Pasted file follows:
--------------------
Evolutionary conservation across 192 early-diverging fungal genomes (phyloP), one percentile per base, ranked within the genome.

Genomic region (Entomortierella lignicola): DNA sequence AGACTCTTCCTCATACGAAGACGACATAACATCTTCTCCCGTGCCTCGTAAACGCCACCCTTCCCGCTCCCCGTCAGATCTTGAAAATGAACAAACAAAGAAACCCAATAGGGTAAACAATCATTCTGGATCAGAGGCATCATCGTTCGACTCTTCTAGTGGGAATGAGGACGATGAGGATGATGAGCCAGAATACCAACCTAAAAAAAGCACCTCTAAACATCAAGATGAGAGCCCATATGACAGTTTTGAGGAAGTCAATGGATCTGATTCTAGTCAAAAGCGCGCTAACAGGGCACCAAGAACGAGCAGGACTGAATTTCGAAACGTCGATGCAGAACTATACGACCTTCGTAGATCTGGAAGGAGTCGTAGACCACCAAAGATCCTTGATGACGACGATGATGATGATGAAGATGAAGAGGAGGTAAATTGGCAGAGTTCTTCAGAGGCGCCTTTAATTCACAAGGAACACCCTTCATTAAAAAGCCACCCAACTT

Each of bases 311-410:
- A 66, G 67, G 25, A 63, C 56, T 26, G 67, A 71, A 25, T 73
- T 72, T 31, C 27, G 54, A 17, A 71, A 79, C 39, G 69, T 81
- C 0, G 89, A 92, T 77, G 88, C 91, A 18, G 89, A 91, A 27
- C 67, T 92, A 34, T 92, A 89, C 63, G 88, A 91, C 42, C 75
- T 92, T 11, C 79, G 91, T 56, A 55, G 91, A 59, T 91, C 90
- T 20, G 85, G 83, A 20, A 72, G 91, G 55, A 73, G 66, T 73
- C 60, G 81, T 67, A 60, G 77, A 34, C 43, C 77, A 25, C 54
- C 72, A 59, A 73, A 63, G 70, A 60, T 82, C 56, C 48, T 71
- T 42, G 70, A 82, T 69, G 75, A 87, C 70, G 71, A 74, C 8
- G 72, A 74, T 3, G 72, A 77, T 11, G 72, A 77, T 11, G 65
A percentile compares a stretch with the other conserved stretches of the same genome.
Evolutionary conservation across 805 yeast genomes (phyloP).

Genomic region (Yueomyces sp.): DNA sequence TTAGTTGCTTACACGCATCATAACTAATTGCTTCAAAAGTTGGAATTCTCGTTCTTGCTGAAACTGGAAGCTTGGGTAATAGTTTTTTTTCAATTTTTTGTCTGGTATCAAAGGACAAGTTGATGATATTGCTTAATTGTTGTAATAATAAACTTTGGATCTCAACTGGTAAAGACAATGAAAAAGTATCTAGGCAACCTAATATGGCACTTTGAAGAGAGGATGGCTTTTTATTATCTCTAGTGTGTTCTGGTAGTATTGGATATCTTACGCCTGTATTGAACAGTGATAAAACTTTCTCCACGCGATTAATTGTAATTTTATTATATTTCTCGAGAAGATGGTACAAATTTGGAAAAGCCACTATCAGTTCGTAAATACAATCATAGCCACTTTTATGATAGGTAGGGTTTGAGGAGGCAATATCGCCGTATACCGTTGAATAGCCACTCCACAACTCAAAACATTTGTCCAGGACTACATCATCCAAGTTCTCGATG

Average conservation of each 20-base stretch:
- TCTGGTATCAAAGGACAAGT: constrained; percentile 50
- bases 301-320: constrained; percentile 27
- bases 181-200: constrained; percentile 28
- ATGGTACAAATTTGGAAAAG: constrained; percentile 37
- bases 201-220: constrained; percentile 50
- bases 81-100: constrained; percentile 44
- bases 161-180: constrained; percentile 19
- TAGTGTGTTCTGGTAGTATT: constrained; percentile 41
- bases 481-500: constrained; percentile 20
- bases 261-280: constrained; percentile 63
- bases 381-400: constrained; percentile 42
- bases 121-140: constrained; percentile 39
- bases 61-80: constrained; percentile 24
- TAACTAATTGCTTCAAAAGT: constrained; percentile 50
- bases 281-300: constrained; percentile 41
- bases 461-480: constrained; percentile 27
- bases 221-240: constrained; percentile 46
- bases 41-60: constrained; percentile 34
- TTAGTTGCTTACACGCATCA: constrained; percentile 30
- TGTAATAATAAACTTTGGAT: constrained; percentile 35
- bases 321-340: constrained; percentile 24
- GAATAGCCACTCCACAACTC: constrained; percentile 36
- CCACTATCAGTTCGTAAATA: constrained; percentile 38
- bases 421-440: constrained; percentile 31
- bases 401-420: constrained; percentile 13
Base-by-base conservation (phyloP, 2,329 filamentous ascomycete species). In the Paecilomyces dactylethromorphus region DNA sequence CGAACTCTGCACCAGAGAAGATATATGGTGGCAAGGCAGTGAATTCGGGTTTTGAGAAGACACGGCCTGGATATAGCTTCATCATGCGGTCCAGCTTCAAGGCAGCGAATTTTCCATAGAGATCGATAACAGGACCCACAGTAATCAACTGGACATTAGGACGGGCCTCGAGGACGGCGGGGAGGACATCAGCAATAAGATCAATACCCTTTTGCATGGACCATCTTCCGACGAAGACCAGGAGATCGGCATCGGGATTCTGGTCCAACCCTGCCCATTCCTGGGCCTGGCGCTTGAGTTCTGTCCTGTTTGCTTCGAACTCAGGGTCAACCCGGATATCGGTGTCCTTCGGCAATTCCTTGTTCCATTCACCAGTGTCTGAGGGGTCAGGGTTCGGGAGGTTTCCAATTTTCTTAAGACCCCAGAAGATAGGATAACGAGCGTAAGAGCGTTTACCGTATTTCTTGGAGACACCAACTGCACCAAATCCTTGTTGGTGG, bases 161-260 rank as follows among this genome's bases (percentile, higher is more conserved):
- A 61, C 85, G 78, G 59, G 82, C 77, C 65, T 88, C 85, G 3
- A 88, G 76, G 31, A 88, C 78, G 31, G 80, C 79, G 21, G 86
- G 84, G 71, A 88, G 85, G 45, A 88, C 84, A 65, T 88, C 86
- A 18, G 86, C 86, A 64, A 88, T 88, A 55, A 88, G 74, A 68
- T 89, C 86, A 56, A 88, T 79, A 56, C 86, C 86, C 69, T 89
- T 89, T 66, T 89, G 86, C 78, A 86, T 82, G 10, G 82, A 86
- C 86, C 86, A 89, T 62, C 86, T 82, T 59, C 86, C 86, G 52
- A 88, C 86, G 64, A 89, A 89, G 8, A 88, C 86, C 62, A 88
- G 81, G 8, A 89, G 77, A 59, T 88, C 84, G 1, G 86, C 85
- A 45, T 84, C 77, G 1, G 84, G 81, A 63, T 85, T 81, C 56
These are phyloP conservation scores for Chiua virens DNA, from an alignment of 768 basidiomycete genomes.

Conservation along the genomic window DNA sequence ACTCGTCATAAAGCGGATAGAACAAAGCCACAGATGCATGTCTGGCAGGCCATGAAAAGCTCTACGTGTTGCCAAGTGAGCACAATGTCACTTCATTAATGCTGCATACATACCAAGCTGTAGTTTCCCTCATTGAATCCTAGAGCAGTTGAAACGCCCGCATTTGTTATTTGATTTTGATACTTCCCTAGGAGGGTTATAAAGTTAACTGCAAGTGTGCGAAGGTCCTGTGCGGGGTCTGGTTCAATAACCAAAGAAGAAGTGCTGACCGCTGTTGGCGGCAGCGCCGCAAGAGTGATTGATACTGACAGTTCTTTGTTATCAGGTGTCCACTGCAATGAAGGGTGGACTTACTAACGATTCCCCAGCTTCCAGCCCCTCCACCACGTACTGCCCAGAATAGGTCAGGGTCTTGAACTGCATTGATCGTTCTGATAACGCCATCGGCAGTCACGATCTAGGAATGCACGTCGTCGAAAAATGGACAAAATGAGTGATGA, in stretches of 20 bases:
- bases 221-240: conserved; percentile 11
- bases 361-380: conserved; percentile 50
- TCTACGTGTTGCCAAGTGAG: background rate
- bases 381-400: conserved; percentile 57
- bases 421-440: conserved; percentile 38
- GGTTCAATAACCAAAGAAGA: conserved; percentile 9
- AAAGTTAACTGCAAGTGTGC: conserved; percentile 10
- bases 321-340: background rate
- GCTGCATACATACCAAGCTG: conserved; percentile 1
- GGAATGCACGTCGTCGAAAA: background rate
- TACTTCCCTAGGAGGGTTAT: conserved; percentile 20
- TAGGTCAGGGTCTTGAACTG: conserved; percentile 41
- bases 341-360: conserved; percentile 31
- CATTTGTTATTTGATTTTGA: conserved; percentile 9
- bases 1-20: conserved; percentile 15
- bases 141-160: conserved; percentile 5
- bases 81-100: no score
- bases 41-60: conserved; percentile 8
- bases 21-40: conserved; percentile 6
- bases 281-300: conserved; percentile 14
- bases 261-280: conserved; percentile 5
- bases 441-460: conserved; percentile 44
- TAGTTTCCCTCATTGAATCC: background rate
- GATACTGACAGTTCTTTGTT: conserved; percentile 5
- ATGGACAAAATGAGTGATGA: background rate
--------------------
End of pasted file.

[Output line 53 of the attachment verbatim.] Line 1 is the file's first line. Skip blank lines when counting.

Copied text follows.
- A 45, T 84, C 77, G 1, G 84, G 81, A 63, T 85, T 81, C 56